Essentially, fads are created through ideas that spread across a group of people or a community at a given time. According to Abrahamson (1997), fads are psychological ideas created through the “bandwagon effect” or “chromo effect”, which are closely related to opportunism. People living in a group or community tend to believe in certain things because others hold the same or similar beliefs. Studies in human behavior state that people tend to follow a popular idea without necessarily examining the credibility of taking the action. The “bandwagon effect” is one of the best theories that explain how fads are created. It states that the probability of a person or a group to adopt a given idea is high when the proportion of the people or groups who have adopted the same idea is high.
In organizations, technology fads are created and dislodged quickly due to the same reasons that make organizations and organizational leaders believe in popular opinions about innovations. Organizational leaders are under the pressure to adopt new innovations based on the popular believe that certain ideas are likely to create potential business advantages. Therefore, organizational leaders borrow ideas from others in the same or different industries or economies. The adopters of a given innovation feel that they are likely to achieve a potential competitive advantage based on the observation that others have gained from using a similar idea or innovation. Therefore, technological fads spread quickly because the adopters feel that if they do not use the same idea, they are likely to perform poorer than their counterparts who adopt the same idea.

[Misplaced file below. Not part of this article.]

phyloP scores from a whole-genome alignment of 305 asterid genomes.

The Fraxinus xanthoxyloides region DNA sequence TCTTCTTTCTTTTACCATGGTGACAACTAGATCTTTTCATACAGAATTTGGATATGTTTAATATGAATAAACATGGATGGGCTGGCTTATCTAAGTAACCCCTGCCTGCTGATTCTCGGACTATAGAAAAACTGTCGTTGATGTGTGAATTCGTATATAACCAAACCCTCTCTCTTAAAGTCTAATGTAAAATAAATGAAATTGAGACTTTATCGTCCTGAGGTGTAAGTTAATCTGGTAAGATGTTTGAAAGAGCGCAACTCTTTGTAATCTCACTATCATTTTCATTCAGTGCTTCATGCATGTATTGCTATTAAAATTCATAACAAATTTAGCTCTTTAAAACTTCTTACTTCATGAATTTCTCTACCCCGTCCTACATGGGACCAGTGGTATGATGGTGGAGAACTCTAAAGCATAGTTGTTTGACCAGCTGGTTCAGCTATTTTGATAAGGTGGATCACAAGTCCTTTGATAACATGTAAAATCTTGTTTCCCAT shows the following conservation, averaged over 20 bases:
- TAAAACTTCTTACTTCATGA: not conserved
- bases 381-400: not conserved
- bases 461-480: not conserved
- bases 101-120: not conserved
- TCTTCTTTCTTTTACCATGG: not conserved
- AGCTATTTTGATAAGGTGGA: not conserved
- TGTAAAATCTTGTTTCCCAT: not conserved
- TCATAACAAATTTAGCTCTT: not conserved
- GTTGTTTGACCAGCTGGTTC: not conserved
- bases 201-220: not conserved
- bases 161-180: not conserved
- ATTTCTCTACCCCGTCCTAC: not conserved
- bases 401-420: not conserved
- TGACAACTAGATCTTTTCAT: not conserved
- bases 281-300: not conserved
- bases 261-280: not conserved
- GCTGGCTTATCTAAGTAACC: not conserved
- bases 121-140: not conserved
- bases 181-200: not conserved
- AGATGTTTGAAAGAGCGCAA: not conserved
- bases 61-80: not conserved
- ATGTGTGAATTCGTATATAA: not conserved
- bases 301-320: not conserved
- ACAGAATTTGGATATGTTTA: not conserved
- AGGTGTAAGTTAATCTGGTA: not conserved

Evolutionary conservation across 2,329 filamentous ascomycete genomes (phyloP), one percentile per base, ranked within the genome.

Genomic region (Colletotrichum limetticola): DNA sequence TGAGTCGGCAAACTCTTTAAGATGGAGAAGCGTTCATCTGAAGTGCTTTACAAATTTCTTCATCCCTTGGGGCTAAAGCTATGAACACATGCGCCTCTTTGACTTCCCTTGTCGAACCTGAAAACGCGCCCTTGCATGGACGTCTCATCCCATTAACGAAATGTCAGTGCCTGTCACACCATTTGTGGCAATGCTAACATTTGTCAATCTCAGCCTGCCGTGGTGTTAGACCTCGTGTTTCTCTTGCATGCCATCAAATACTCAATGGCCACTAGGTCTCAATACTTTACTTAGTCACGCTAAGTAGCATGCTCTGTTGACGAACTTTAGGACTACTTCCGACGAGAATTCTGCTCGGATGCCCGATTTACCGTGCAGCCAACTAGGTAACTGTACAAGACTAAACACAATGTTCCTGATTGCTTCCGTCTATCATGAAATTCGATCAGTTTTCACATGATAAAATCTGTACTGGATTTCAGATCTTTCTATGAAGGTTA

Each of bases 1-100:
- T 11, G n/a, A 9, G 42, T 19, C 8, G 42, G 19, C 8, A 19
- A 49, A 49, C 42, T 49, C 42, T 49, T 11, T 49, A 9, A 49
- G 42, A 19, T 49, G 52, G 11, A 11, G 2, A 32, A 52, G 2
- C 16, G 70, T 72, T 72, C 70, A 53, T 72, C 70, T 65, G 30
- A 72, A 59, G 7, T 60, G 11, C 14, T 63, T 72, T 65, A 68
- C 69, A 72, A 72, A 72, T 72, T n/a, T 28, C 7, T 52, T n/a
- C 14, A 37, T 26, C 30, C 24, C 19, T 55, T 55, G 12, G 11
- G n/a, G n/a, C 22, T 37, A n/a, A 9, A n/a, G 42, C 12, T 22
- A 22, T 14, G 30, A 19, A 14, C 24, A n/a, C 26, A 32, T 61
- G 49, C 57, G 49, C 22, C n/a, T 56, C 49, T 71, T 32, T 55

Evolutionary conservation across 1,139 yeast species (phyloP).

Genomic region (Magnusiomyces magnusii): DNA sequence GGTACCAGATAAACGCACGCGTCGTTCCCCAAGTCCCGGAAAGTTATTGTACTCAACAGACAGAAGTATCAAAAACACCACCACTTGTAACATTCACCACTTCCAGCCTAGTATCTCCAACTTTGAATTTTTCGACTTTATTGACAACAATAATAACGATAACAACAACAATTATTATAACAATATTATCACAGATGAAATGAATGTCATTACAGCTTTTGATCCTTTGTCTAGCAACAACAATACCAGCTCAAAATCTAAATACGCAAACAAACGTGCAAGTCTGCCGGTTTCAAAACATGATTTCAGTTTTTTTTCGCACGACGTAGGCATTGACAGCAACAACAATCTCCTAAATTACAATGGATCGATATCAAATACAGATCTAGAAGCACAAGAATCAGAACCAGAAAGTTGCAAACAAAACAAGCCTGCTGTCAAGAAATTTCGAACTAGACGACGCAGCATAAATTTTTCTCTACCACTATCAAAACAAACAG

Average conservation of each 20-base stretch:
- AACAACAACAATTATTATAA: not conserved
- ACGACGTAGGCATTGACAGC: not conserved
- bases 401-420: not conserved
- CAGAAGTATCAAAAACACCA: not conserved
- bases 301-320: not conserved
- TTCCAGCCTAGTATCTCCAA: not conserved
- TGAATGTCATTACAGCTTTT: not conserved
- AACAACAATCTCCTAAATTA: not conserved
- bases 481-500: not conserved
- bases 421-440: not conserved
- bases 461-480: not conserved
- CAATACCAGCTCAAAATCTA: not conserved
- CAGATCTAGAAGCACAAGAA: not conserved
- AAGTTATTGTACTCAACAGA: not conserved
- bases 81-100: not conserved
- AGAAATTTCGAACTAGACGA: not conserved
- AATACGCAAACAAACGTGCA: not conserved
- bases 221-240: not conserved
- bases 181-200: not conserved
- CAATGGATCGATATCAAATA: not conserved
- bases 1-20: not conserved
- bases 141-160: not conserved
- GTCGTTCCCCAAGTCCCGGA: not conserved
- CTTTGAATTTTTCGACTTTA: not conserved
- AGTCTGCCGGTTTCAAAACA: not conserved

For example, the adoption of e-learning in modern universities is a fad. In my department, the use of e-learning, including such initiatives as e-mail based communication between the professors and their students, has been adopted not because it was found to be effective, but because other universities across the world have used similar systems.
Abrahamson, E., & Rosenkopf, L. (1997). Social network effects on the extent of innovation diffusion: a computer simulation. Organizational Science 8(3), 289-309